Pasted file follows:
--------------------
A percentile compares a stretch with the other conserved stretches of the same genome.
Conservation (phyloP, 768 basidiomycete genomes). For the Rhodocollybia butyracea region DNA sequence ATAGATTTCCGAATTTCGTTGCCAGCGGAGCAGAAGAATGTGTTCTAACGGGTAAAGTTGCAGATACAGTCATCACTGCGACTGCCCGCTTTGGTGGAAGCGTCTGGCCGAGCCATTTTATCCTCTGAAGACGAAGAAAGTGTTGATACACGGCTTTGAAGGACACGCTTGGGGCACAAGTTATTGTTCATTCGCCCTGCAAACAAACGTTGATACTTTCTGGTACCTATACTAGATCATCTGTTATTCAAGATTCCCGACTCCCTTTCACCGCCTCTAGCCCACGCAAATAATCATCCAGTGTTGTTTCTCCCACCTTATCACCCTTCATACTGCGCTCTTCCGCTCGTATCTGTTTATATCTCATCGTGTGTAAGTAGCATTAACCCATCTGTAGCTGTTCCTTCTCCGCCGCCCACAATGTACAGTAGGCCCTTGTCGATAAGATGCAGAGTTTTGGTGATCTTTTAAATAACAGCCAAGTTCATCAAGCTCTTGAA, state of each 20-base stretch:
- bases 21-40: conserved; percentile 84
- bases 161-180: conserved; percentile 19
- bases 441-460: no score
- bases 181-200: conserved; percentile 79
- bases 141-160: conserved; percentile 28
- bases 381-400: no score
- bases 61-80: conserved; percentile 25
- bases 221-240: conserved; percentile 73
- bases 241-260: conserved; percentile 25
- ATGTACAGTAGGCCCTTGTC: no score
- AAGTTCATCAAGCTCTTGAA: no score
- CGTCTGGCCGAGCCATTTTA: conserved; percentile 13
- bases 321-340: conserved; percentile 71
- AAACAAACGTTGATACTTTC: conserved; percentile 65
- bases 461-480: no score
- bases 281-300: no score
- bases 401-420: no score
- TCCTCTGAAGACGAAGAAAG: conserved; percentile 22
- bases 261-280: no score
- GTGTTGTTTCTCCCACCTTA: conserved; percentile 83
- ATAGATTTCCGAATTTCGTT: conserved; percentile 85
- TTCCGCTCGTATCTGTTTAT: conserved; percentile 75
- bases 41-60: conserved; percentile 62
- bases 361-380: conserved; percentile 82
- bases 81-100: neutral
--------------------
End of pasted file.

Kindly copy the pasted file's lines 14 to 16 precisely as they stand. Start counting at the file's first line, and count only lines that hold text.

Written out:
- CGTCTGGCCGAGCCATTTTA: conserved; percentile 13
- bases 321-340: conserved; percentile 71
- AAACAAACGTTGATACTTTC: conserved; percentile 65